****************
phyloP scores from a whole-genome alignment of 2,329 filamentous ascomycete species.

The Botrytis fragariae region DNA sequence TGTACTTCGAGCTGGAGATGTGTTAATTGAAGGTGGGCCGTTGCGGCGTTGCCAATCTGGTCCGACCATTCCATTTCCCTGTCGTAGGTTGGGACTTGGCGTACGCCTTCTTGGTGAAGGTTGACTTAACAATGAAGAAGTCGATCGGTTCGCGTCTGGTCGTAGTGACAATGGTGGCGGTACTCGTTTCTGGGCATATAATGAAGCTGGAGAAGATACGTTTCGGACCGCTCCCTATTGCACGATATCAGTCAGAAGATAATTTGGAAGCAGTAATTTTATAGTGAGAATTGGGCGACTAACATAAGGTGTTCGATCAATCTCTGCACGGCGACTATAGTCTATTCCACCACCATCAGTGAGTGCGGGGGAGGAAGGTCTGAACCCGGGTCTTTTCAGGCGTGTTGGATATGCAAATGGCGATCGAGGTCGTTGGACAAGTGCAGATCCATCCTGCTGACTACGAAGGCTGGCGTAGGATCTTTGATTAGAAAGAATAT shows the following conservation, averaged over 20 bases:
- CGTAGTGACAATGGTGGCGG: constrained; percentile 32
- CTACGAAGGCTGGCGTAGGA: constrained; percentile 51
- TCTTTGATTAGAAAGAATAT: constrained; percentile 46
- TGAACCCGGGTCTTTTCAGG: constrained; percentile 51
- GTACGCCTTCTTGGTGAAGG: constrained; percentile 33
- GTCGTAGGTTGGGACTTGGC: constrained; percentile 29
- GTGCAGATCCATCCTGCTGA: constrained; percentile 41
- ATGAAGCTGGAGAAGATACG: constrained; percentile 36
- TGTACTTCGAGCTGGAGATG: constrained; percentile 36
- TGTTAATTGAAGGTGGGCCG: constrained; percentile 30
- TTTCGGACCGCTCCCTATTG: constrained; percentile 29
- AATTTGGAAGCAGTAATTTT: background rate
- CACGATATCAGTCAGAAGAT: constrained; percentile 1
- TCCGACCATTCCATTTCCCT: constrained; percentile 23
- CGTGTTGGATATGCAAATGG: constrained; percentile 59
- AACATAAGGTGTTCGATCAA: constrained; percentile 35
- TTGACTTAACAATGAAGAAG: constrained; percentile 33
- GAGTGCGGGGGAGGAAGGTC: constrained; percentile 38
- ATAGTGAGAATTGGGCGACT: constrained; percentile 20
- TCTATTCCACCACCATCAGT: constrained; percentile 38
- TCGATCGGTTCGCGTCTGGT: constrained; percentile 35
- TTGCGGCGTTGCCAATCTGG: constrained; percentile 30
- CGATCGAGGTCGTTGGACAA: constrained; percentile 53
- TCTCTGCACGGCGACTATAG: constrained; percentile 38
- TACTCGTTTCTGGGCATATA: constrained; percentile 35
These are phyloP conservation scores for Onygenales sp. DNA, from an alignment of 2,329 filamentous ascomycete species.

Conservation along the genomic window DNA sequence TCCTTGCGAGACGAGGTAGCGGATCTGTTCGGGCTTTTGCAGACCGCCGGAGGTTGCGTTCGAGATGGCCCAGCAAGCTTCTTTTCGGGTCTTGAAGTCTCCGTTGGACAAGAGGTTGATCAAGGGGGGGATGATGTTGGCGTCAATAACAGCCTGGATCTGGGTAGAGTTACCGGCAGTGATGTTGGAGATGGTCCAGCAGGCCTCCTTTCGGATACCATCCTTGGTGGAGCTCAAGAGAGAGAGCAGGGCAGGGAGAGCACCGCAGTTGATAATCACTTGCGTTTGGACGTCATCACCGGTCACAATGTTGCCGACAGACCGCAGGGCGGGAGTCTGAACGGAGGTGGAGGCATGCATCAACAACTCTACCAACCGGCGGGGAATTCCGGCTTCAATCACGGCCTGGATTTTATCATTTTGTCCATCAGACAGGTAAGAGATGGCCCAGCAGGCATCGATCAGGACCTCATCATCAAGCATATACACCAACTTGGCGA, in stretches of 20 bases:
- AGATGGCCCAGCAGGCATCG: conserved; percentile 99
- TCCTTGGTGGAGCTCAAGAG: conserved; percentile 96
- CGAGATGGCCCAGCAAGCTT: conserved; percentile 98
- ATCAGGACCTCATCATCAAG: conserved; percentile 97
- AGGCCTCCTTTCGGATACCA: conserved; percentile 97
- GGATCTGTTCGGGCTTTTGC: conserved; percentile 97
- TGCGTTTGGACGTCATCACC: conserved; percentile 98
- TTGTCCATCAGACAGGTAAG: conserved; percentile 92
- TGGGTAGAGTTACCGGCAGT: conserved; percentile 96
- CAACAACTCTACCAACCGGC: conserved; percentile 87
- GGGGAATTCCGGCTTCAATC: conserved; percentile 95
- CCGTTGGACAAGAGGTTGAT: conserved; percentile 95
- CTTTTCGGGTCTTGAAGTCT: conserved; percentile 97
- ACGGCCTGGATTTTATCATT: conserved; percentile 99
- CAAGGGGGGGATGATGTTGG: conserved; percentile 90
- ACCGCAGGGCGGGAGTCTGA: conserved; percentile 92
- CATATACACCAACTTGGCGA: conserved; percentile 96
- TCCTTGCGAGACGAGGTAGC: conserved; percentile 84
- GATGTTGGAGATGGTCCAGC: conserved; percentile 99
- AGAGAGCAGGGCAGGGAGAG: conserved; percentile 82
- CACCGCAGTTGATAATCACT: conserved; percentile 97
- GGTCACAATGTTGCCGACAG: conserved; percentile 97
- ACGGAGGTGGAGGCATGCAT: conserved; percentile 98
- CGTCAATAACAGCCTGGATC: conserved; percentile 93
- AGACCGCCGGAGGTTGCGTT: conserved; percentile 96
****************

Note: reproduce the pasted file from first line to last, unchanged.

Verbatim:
phyloP scores from a whole-genome alignment of 2,329 filamentous ascomycete species.

The Botrytis fragariae region DNA sequence TGTACTTCGAGCTGGAGATGTGTTAATTGAAGGTGGGCCGTTGCGGCGTTGCCAATCTGGTCCGACCATTCCATTTCCCTGTCGTAGGTTGGGACTTGGCGTACGCCTTCTTGGTGAAGGTTGACTTAACAATGAAGAAGTCGATCGGTTCGCGTCTGGTCGTAGTGACAATGGTGGCGGTACTCGTTTCTGGGCATATAATGAAGCTGGAGAAGATACGTTTCGGACCGCTCCCTATTGCACGATATCAGTCAGAAGATAATTTGGAAGCAGTAATTTTATAGTGAGAATTGGGCGACTAACATAAGGTGTTCGATCAATCTCTGCACGGCGACTATAGTCTATTCCACCACCATCAGTGAGTGCGGGGGAGGAAGGTCTGAACCCGGGTCTTTTCAGGCGTGTTGGATATGCAAATGGCGATCGAGGTCGTTGGACAAGTGCAGATCCATCCTGCTGACTACGAAGGCTGGCGTAGGATCTTTGATTAGAAAGAATAT shows the following conservation, averaged over 20 bases:
- CGTAGTGACAATGGTGGCGG: constrained; percentile 32
- CTACGAAGGCTGGCGTAGGA: constrained; percentile 51
- TCTTTGATTAGAAAGAATAT: constrained; percentile 46
- TGAACCCGGGTCTTTTCAGG: constrained; percentile 51
- GTACGCCTTCTTGGTGAAGG: constrained; percentile 33
- GTCGTAGGTTGGGACTTGGC: constrained; percentile 29
- GTGCAGATCCATCCTGCTGA: constrained; percentile 41
- ATGAAGCTGGAGAAGATACG: constrained; percentile 36
- TGTACTTCGAGCTGGAGATG: constrained; percentile 36
- TGTTAATTGAAGGTGGGCCG: constrained; percentile 30
- TTTCGGACCGCTCCCTATTG: constrained; percentile 29
- AATTTGGAAGCAGTAATTTT: background rate
- CACGATATCAGTCAGAAGAT: constrained; percentile 1
- TCCGACCATTCCATTTCCCT: constrained; percentile 23
- CGTGTTGGATATGCAAATGG: constrained; percentile 59
- AACATAAGGTGTTCGATCAA: constrained; percentile 35
- TTGACTTAACAATGAAGAAG: constrained; percentile 33
- GAGTGCGGGGGAGGAAGGTC: constrained; percentile 38
- ATAGTGAGAATTGGGCGACT: constrained; percentile 20
- TCTATTCCACCACCATCAGT: constrained; percentile 38
- TCGATCGGTTCGCGTCTGGT: constrained; percentile 35
- TTGCGGCGTTGCCAATCTGG: constrained; percentile 30
- CGATCGAGGTCGTTGGACAA: constrained; percentile 53
- TCTCTGCACGGCGACTATAG: constrained; percentile 38
- TACTCGTTTCTGGGCATATA: constrained; percentile 35
These are phyloP conservation scores for Onygenales sp. DNA, from an alignment of 2,329 filamentous ascomycete species.

Conservation along the genomic window DNA sequence TCCTTGCGAGACGAGGTAGCGGATCTGTTCGGGCTTTTGCAGACCGCCGGAGGTTGCGTTCGAGATGGCCCAGCAAGCTTCTTTTCGGGTCTTGAAGTCTCCGTTGGACAAGAGGTTGATCAAGGGGGGGATGATGTTGGCGTCAATAACAGCCTGGATCTGGGTAGAGTTACCGGCAGTGATGTTGGAGATGGTCCAGCAGGCCTCCTTTCGGATACCATCCTTGGTGGAGCTCAAGAGAGAGAGCAGGGCAGGGAGAGCACCGCAGTTGATAATCACTTGCGTTTGGACGTCATCACCGGTCACAATGTTGCCGACAGACCGCAGGGCGGGAGTCTGAACGGAGGTGGAGGCATGCATCAACAACTCTACCAACCGGCGGGGAATTCCGGCTTCAATCACGGCCTGGATTTTATCATTTTGTCCATCAGACAGGTAAGAGATGGCCCAGCAGGCATCGATCAGGACCTCATCATCAAGCATATACACCAACTTGGCGA, in stretches of 20 bases:
- AGATGGCCCAGCAGGCATCG: conserved; percentile 99
- TCCTTGGTGGAGCTCAAGAG: conserved; percentile 96
- CGAGATGGCCCAGCAAGCTT: conserved; percentile 98
- ATCAGGACCTCATCATCAAG: conserved; percentile 97
- AGGCCTCCTTTCGGATACCA: conserved; percentile 97
- GGATCTGTTCGGGCTTTTGC: conserved; percentile 97
- TGCGTTTGGACGTCATCACC: conserved; percentile 98
- TTGTCCATCAGACAGGTAAG: conserved; percentile 92
- TGGGTAGAGTTACCGGCAGT: conserved; percentile 96
- CAACAACTCTACCAACCGGC: conserved; percentile 87
- GGGGAATTCCGGCTTCAATC: conserved; percentile 95
- CCGTTGGACAAGAGGTTGAT: conserved; percentile 95
- CTTTTCGGGTCTTGAAGTCT: conserved; percentile 97
- ACGGCCTGGATTTTATCATT: conserved; percentile 99
- CAAGGGGGGGATGATGTTGG: conserved; percentile 90
- ACCGCAGGGCGGGAGTCTGA: conserved; percentile 92
- CATATACACCAACTTGGCGA: conserved; percentile 96
- TCCTTGCGAGACGAGGTAGC: conserved; percentile 84
- GATGTTGGAGATGGTCCAGC: conserved; percentile 99
- AGAGAGCAGGGCAGGGAGAG: conserved; percentile 82
- CACCGCAGTTGATAATCACT: conserved; percentile 97
- GGTCACAATGTTGCCGACAG: conserved; percentile 97
- ACGGAGGTGGAGGCATGCAT: conserved; percentile 98
- CGTCAATAACAGCCTGGATC: conserved; percentile 93
- AGACCGCCGGAGGTTGCGTT: conserved; percentile 96